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The Iron Spine of NATO

Down in the conversation thread for my Saturday contribution (The Change which Hope has brought us) one of the commenters was making much of France's change in position between Operation Iraqi Freedom and Operation Odyssey Dawn.   Were France a key player in NATO's centralized command and force structure, that would make a certain amount of sense.

France is certainly central to Western Europe (as a quick glance at a map will demonstrate), but their role in NATO is, by their own choice, rather less central.

Shorty after NATO's inception, during the Administration (some would say the reign) of Charles de Gaul, France concluded that the NATO leadership and command structure were insufficiently Gallic.  When France proved unable to convince the other members of NATO that France's Martial Glory required a greater degree of control over NATO, the French withdrew from the NATO Unified Command Structure and required all non-French NATO forces to be withdrawn from France.

And now we see why this was not a bad thing:


NATO may have contracted "the French Disease."

Dan Miller | PJ Tattler

According to the  Financial Times (subscription may or may not be required), French sidestepping of NATO at the beginning of military operations in Libya has divided the no-fly-zone coalition. On March 21, French and German ambassadors to NATO walked out after the secretary general faulted France for impeding NATO involvement and Germany for not participating actively.

Turkey is said to be offended because her representatives had not been invited to a "summit" in Paris. There are also tensions between the United States and Britain on one hand and France on the other. One western official is reported to have said, <

As we got closer and closer to closing the deal at Nato, France suddenly blocked everything, which confused us at first ... But then it became clear - [French president Nicolas] Sarkozy wanted to announce strikes just as he was walking out of his meeting in Paris where he was leading the show."

France denied all charges.

Perhaps there is something to be said for better United States leadership in international matters. Quo vadis?


With allies such as these who wouldn't charge off into battle with them?


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Comments (9)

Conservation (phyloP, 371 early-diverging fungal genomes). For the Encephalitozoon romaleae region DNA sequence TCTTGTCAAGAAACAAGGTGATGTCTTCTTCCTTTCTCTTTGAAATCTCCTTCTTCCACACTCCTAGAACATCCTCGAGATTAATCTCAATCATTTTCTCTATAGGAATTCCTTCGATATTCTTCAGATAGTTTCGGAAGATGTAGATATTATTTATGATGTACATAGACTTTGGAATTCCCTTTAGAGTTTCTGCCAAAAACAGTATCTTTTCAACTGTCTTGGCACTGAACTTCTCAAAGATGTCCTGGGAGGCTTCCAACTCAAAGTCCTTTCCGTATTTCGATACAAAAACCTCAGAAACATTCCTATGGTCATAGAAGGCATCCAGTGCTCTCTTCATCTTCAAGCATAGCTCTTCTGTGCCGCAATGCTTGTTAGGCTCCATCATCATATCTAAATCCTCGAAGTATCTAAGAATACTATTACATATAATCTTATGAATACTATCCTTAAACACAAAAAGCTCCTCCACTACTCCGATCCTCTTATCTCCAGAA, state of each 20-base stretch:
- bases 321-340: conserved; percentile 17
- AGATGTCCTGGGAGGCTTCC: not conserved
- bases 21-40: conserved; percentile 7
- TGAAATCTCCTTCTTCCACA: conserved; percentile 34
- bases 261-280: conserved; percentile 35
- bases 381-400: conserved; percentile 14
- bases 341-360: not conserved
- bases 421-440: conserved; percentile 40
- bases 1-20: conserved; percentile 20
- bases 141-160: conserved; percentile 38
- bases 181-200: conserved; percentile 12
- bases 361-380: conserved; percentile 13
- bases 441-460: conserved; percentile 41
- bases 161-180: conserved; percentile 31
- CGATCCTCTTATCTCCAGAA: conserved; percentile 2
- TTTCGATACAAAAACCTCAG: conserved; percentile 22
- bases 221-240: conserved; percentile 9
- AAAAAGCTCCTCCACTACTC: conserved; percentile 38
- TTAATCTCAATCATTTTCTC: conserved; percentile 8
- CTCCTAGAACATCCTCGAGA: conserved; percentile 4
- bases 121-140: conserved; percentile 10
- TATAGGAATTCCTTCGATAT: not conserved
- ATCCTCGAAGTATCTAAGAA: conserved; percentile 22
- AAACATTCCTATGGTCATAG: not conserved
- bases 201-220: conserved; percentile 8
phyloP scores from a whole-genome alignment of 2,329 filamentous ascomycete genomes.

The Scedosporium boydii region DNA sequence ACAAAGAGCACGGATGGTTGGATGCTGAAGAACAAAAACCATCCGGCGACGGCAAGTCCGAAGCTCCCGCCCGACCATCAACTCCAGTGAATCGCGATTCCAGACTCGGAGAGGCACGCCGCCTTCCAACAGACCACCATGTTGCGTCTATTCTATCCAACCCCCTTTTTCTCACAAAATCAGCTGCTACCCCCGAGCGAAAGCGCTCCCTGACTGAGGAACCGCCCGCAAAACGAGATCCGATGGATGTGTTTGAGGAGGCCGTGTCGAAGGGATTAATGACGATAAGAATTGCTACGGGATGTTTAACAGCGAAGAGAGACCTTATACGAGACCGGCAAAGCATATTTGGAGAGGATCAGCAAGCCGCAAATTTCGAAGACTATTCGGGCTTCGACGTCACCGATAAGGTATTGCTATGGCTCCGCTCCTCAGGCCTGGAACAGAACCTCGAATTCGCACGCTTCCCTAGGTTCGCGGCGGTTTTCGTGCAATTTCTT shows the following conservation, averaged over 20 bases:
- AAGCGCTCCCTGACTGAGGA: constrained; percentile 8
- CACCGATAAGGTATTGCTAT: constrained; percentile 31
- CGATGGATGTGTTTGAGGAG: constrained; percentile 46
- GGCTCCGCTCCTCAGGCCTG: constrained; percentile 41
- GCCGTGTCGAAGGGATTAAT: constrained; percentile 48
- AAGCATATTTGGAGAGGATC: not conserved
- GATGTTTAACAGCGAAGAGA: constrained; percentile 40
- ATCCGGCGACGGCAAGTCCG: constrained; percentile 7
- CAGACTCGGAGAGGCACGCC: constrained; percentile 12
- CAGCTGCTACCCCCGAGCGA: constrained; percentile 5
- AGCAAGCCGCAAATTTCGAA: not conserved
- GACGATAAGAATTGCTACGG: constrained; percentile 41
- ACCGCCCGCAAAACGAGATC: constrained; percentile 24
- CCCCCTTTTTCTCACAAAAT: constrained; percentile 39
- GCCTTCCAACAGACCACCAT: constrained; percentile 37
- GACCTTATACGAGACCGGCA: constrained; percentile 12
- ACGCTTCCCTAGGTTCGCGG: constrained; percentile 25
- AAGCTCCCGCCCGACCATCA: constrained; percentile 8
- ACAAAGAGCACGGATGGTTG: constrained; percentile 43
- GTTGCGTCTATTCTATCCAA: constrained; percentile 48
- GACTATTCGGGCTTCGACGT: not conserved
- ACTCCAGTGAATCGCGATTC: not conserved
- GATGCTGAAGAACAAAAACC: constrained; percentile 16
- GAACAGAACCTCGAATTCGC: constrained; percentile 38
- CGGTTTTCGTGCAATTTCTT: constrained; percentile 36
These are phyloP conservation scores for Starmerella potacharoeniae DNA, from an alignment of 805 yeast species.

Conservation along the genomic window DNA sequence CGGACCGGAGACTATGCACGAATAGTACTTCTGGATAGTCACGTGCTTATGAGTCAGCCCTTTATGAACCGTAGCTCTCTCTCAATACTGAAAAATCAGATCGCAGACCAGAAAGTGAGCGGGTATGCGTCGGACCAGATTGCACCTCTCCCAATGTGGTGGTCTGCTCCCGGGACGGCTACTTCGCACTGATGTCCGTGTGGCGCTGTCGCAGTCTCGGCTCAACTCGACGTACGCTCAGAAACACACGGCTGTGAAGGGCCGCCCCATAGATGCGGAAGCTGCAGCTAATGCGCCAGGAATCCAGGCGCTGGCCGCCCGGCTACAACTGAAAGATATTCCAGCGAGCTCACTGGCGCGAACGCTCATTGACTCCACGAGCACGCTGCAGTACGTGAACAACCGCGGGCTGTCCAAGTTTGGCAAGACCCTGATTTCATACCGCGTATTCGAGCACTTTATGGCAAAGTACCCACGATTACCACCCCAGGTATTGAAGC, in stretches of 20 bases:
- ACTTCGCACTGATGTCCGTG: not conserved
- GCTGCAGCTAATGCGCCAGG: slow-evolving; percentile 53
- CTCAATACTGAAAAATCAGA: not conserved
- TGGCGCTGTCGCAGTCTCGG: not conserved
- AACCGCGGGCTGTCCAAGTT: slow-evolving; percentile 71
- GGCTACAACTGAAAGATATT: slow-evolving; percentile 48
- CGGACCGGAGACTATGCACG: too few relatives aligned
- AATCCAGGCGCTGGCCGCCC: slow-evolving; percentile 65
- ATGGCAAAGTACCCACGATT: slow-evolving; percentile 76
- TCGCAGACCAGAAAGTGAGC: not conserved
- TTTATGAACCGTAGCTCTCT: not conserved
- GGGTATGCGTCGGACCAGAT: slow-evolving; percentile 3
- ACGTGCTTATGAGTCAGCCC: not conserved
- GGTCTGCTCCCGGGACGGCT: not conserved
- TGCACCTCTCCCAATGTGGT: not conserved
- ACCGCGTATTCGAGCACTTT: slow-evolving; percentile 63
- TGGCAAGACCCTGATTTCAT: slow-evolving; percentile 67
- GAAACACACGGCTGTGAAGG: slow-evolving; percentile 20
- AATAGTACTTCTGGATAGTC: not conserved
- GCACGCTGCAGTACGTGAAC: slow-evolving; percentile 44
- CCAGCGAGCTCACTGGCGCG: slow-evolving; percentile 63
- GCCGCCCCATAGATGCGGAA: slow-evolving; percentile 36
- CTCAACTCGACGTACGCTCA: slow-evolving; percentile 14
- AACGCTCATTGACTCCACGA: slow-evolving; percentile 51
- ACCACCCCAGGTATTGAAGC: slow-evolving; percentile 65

The "French Disease"...... (Below threshold)
jim m:

The "French Disease"...

Heh. I think antibiotics can cure that.

quo vadis ou quid p... (Below threshold)
Steve Crickmore:

quo vadis ou quid pro quo, actons that nations love to engage in inculding ours.

From Craig Murray, former British Ambassador to Uzbekistan from August 2002 to October 2004, and then whistleblower, pre WikiLeaks:


A senior diplomat in a western mission to the UN in New York, who I have known over ten years and trust, has told me for sure that Hillary Clinton agreed to the cross-border use of troops to crush democracy in the Gulf, as a quid pro quo for the Arab League calling for Western intervention in Libya.

I think it's high time we g... (Below threshold)
GarandFan:

I think it's high time we got out of NATO.

Steve Crickmore @ 2,<... (Below threshold)
Rodney Graves:

Steve Crickmore @ 2,

We've known for 15 years now that Hillary could be bought at a bargain price and won't publicly complain when publicly embarrassed.

Yes, ever the pragmatist, s... (Below threshold)
Steve Crickmore:

Yes, ever the pragmatist, she will never divorce Bill or Obama. It is all about retaining power or influence, but there is always the law of unintended consequences. From the same Craig Muray blog I quoted,

It was former UK Ambassador to Libya, Oliver Miles who said western military intervention in Libya should be avoided above all because of the law of unintended consequences. One consequence has happened already, unintended by the liberals who fell in behind the calls for military attacks on Gadaffi. They helped cause the foreign military suppression of democracy in Bahrain. For Clinton and Obama, it is a win-win forwarding US foreign policy on both Libya and the Gulf, where they don’t want democracy.
As to France withdrawing fr... (Below threshold)
Edward Sisson:

As to France withdrawing from the NATO military role, it is my understanding that in those years, the US was quite concerned about the strength of the French Communist Party, such that we felt that anything we told the French government would be told to the French Communist Party and thus to the Soviet Union. Accordingly, the US refused to tell the French government where, inside France itself (or anywhere else) we had positioned nuclear weapons.

The French government, finding it politically impossible to be in a situation where the location of nuclear weapons inside its own territory was kept from it, expelled all NATO military forces, so that there would be no nuclear weapons inside France except those whose locations were known to the French government.

The result was unfortunate, but frankly, I cannot see how either government could have behaved differently. The US was reasonable in fearing that military secrets disclosed to the French government would become known to the Soviet government; the French government was reasonable in refusing to allow a situation in which it was kept in ignorance of nuclear weapons inside its own country.

Perhaps Edward. But for al... (Below threshold)
DJ Drummond:

Perhaps Edward. But for all that, any country which tolerates the indiscriminate proliferation of Escargot and Mimes is neither understandable nor tolerable.

Oh, what a fucking mess... ... (Below threshold)
John S:

Oh, what a fucking mess... I feared that Obama following the French into battle would not end well.

"The French disease"<... (Below threshold)
mojo:

"The French disease"

A pox on their houses!




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